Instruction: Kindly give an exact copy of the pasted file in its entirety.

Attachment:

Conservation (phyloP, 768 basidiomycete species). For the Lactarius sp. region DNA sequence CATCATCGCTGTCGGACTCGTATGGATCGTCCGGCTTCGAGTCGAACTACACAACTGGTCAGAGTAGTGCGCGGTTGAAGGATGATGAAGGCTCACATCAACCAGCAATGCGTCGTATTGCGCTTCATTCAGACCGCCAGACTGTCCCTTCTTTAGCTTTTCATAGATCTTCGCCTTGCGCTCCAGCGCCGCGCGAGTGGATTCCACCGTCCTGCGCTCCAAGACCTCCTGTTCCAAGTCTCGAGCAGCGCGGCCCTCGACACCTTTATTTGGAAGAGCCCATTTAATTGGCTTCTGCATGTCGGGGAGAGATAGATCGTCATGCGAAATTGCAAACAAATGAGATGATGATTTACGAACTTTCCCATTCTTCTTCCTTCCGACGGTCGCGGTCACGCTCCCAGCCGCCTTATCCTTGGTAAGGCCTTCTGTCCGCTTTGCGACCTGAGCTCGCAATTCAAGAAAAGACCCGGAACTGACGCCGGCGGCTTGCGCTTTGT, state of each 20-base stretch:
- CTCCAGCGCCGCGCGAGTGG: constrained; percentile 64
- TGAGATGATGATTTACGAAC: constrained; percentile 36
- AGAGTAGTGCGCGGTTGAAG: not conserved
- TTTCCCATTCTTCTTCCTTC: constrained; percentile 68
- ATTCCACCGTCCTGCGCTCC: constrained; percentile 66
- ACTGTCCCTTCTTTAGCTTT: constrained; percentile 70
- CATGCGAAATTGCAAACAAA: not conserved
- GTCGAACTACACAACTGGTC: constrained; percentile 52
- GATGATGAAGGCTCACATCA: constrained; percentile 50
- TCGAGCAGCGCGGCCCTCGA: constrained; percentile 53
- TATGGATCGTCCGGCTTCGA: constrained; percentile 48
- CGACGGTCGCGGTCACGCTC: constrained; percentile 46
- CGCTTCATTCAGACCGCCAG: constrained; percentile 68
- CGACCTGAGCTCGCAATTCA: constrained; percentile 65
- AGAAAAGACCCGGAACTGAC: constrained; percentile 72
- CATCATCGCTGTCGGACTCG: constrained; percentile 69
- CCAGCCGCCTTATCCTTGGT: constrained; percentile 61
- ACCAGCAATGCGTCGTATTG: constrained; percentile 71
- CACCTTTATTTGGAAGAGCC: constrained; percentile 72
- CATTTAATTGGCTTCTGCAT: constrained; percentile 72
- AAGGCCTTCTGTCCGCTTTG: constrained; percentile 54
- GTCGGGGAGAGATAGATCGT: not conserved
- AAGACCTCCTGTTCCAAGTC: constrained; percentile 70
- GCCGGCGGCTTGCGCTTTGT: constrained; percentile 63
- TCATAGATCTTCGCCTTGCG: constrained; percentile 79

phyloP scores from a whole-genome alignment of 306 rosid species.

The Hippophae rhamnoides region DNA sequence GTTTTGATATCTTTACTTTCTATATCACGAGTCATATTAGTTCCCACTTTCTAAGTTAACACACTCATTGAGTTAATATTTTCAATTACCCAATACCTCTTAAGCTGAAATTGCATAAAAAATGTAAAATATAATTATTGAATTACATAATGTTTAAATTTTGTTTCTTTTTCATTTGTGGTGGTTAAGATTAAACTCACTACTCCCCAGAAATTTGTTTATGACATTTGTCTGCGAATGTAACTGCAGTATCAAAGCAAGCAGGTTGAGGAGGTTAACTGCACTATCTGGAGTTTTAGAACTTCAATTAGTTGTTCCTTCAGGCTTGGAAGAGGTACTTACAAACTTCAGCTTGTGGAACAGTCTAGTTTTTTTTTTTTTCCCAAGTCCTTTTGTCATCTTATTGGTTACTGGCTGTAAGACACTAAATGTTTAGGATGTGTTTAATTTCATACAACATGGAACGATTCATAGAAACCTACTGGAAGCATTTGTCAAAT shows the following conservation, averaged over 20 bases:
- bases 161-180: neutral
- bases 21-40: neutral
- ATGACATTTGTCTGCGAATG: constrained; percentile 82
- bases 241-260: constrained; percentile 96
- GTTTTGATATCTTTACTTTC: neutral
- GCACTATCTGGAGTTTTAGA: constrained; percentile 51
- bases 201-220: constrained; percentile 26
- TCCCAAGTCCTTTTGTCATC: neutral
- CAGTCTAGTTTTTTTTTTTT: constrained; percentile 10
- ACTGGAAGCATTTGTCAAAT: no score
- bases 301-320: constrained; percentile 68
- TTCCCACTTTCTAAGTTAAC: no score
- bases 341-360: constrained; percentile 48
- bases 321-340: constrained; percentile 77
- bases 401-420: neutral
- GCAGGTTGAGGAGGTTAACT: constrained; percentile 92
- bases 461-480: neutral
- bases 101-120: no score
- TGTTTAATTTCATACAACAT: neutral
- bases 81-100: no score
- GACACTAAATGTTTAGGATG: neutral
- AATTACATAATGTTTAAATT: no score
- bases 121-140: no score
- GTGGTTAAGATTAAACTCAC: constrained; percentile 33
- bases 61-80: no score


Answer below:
Conservation (phyloP, 768 basidiomycete species). For the Lactarius sp. region DNA sequence CATCATCGCTGTCGGACTCGTATGGATCGTCCGGCTTCGAGTCGAACTACACAACTGGTCAGAGTAGTGCGCGGTTGAAGGATGATGAAGGCTCACATCAACCAGCAATGCGTCGTATTGCGCTTCATTCAGACCGCCAGACTGTCCCTTCTTTAGCTTTTCATAGATCTTCGCCTTGCGCTCCAGCGCCGCGCGAGTGGATTCCACCGTCCTGCGCTCCAAGACCTCCTGTTCCAAGTCTCGAGCAGCGCGGCCCTCGACACCTTTATTTGGAAGAGCCCATTTAATTGGCTTCTGCATGTCGGGGAGAGATAGATCGTCATGCGAAATTGCAAACAAATGAGATGATGATTTACGAACTTTCCCATTCTTCTTCCTTCCGACGGTCGCGGTCACGCTCCCAGCCGCCTTATCCTTGGTAAGGCCTTCTGTCCGCTTTGCGACCTGAGCTCGCAATTCAAGAAAAGACCCGGAACTGACGCCGGCGGCTTGCGCTTTGT, state of each 20-base stretch:
- CTCCAGCGCCGCGCGAGTGG: constrained; percentile 64
- TGAGATGATGATTTACGAAC: constrained; percentile 36
- AGAGTAGTGCGCGGTTGAAG: not conserved
- TTTCCCATTCTTCTTCCTTC: constrained; percentile 68
- ATTCCACCGTCCTGCGCTCC: constrained; percentile 66
- ACTGTCCCTTCTTTAGCTTT: constrained; percentile 70
- CATGCGAAATTGCAAACAAA: not conserved
- GTCGAACTACACAACTGGTC: constrained; percentile 52
- GATGATGAAGGCTCACATCA: constrained; percentile 50
- TCGAGCAGCGCGGCCCTCGA: constrained; percentile 53
- TATGGATCGTCCGGCTTCGA: constrained; percentile 48
- CGACGGTCGCGGTCACGCTC: constrained; percentile 46
- CGCTTCATTCAGACCGCCAG: constrained; percentile 68
- CGACCTGAGCTCGCAATTCA: constrained; percentile 65
- AGAAAAGACCCGGAACTGAC: constrained; percentile 72
- CATCATCGCTGTCGGACTCG: constrained; percentile 69
- CCAGCCGCCTTATCCTTGGT: constrained; percentile 61
- ACCAGCAATGCGTCGTATTG: constrained; percentile 71
- CACCTTTATTTGGAAGAGCC: constrained; percentile 72
- CATTTAATTGGCTTCTGCAT: constrained; percentile 72
- AAGGCCTTCTGTCCGCTTTG: constrained; percentile 54
- GTCGGGGAGAGATAGATCGT: not conserved
- AAGACCTCCTGTTCCAAGTC: constrained; percentile 70
- GCCGGCGGCTTGCGCTTTGT: constrained; percentile 63
- TCATAGATCTTCGCCTTGCG: constrained; percentile 79

phyloP scores from a whole-genome alignment of 306 rosid species.

The Hippophae rhamnoides region DNA sequence GTTTTGATATCTTTACTTTCTATATCACGAGTCATATTAGTTCCCACTTTCTAAGTTAACACACTCATTGAGTTAATATTTTCAATTACCCAATACCTCTTAAGCTGAAATTGCATAAAAAATGTAAAATATAATTATTGAATTACATAATGTTTAAATTTTGTTTCTTTTTCATTTGTGGTGGTTAAGATTAAACTCACTACTCCCCAGAAATTTGTTTATGACATTTGTCTGCGAATGTAACTGCAGTATCAAAGCAAGCAGGTTGAGGAGGTTAACTGCACTATCTGGAGTTTTAGAACTTCAATTAGTTGTTCCTTCAGGCTTGGAAGAGGTACTTACAAACTTCAGCTTGTGGAACAGTCTAGTTTTTTTTTTTTTCCCAAGTCCTTTTGTCATCTTATTGGTTACTGGCTGTAAGACACTAAATGTTTAGGATGTGTTTAATTTCATACAACATGGAACGATTCATAGAAACCTACTGGAAGCATTTGTCAAAT shows the following conservation, averaged over 20 bases:
- bases 161-180: neutral
- bases 21-40: neutral
- ATGACATTTGTCTGCGAATG: constrained; percentile 82
- bases 241-260: constrained; percentile 96
- GTTTTGATATCTTTACTTTC: neutral
- GCACTATCTGGAGTTTTAGA: constrained; percentile 51
- bases 201-220: constrained; percentile 26
- TCCCAAGTCCTTTTGTCATC: neutral
- CAGTCTAGTTTTTTTTTTTT: constrained; percentile 10
- ACTGGAAGCATTTGTCAAAT: no score
- bases 301-320: constrained; percentile 68
- TTCCCACTTTCTAAGTTAAC: no score
- bases 341-360: constrained; percentile 48
- bases 321-340: constrained; percentile 77
- bases 401-420: neutral
- GCAGGTTGAGGAGGTTAACT: constrained; percentile 92
- bases 461-480: neutral
- bases 101-120: no score
- TGTTTAATTTCATACAACAT: neutral
- bases 81-100: no score
- GACACTAAATGTTTAGGATG: neutral
- AATTACATAATGTTTAAATT: no score
- bases 121-140: no score
- GTGGTTAAGATTAAACTCAC: constrained; percentile 33
- bases 61-80: no score